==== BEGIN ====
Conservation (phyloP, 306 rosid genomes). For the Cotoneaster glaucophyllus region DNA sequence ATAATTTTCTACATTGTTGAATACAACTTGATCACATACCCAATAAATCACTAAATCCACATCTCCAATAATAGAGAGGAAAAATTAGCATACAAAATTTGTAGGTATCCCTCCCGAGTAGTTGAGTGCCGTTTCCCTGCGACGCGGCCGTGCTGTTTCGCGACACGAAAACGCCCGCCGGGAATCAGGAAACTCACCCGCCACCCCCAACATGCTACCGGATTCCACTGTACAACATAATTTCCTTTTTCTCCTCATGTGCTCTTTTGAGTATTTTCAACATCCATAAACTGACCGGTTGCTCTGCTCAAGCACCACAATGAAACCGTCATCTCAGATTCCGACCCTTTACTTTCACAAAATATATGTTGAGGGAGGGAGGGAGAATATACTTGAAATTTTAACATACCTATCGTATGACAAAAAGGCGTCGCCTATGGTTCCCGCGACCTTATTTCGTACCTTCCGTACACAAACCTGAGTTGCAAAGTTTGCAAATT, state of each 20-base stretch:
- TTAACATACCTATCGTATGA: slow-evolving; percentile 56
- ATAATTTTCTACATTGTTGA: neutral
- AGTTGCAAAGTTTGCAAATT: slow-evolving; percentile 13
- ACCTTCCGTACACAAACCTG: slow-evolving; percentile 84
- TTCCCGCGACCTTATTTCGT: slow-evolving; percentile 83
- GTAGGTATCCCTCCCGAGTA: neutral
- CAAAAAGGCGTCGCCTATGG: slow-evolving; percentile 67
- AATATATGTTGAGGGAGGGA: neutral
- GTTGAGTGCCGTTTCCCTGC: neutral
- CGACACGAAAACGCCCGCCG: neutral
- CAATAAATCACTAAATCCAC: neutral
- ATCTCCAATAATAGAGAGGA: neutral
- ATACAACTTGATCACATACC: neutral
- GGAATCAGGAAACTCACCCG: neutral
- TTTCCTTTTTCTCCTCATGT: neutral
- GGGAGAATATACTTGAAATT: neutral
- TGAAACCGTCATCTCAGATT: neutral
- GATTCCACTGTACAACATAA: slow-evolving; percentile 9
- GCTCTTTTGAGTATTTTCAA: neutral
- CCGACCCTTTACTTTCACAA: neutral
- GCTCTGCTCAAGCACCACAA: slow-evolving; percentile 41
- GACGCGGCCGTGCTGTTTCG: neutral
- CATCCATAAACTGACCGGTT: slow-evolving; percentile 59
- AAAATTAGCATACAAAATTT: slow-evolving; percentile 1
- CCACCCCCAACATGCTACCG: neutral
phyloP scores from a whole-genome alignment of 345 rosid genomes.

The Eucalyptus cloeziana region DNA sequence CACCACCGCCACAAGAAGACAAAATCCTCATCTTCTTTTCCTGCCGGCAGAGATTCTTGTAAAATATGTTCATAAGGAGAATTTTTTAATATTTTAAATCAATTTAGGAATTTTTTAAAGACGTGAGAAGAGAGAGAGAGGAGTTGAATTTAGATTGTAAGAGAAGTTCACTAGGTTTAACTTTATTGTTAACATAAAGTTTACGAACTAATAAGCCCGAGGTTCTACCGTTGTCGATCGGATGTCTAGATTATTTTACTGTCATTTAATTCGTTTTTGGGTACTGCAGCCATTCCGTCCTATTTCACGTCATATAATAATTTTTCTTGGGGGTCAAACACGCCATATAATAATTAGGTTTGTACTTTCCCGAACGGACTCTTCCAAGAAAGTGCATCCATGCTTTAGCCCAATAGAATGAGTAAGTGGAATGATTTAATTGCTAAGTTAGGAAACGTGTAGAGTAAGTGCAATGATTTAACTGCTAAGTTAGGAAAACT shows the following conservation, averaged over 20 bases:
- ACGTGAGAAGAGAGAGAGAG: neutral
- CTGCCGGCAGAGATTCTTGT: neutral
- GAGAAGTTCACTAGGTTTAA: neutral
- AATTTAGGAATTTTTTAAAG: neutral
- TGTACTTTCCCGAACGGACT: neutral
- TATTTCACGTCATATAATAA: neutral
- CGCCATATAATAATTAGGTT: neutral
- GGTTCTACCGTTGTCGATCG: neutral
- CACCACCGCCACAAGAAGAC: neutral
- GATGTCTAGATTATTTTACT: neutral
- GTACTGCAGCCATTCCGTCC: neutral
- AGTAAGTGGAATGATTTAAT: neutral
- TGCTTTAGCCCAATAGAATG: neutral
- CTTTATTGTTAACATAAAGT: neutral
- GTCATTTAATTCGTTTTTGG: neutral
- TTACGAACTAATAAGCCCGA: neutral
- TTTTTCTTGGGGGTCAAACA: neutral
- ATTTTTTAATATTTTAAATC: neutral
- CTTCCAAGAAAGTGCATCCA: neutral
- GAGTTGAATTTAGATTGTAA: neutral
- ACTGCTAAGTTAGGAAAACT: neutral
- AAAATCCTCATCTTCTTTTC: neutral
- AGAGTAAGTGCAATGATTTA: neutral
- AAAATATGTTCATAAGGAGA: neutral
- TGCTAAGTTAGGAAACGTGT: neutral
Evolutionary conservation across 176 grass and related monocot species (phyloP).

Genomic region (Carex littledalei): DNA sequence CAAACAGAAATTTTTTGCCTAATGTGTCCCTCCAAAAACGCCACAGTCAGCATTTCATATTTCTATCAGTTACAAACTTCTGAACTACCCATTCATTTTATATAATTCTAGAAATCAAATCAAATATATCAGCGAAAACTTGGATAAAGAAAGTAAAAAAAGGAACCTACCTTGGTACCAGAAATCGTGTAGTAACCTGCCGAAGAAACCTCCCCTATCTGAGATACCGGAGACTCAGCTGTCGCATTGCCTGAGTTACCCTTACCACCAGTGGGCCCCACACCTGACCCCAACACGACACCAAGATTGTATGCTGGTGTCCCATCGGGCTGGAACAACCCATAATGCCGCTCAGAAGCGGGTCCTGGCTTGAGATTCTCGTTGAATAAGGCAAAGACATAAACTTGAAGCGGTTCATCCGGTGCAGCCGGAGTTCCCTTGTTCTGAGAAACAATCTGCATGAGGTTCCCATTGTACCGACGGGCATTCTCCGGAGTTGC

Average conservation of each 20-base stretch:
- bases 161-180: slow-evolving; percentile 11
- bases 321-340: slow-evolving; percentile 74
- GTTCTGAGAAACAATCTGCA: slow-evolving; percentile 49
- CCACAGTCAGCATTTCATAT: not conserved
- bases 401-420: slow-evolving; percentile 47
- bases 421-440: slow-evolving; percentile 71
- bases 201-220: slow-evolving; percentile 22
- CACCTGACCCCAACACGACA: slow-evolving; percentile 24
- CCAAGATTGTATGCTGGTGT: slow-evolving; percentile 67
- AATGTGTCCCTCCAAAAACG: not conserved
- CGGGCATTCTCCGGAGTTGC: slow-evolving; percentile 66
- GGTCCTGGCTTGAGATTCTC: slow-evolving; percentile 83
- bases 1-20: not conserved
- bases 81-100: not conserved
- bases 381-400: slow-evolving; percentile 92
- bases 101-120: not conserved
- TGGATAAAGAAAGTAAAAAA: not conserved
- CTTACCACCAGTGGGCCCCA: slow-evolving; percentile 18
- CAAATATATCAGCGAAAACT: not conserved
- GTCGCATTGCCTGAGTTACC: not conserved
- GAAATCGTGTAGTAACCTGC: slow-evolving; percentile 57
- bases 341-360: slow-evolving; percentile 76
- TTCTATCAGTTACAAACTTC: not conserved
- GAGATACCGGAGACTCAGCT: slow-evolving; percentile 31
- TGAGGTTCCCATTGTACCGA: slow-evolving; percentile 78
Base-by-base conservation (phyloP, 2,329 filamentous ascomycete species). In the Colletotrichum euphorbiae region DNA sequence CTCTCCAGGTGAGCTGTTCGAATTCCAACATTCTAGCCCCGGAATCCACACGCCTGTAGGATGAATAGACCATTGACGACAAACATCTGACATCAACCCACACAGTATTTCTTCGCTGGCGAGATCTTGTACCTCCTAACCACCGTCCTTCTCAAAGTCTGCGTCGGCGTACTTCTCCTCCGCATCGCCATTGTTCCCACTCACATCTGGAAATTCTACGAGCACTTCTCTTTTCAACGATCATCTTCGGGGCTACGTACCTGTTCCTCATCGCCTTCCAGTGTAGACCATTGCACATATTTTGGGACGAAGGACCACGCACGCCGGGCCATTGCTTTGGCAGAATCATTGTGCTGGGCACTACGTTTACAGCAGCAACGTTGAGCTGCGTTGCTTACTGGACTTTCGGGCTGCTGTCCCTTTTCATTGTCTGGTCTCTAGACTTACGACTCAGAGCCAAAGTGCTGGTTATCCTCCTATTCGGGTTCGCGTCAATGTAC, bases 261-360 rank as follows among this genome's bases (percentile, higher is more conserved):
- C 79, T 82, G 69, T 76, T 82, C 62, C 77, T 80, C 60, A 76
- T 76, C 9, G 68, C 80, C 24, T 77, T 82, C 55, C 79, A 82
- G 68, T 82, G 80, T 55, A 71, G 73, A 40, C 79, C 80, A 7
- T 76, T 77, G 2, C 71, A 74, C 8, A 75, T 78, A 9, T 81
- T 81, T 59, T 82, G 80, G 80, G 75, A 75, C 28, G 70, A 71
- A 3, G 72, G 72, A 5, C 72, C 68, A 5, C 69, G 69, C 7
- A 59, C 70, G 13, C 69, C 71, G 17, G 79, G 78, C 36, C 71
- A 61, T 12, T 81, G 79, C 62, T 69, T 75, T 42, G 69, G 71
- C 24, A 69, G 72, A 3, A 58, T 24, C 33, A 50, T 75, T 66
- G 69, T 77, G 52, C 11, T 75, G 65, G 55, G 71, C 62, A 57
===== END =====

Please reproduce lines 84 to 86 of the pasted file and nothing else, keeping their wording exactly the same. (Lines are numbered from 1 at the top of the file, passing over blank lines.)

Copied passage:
- T 76, C 9, G 68, C 80, C 24, T 77, T 82, C 55, C 79, A 82
- G 68, T 82, G 80, T 55, A 71, G 73, A 40, C 79, C 80, A 7
- T 76, T 77, G 2, C 71, A 74, C 8, A 75, T 78, A 9, T 81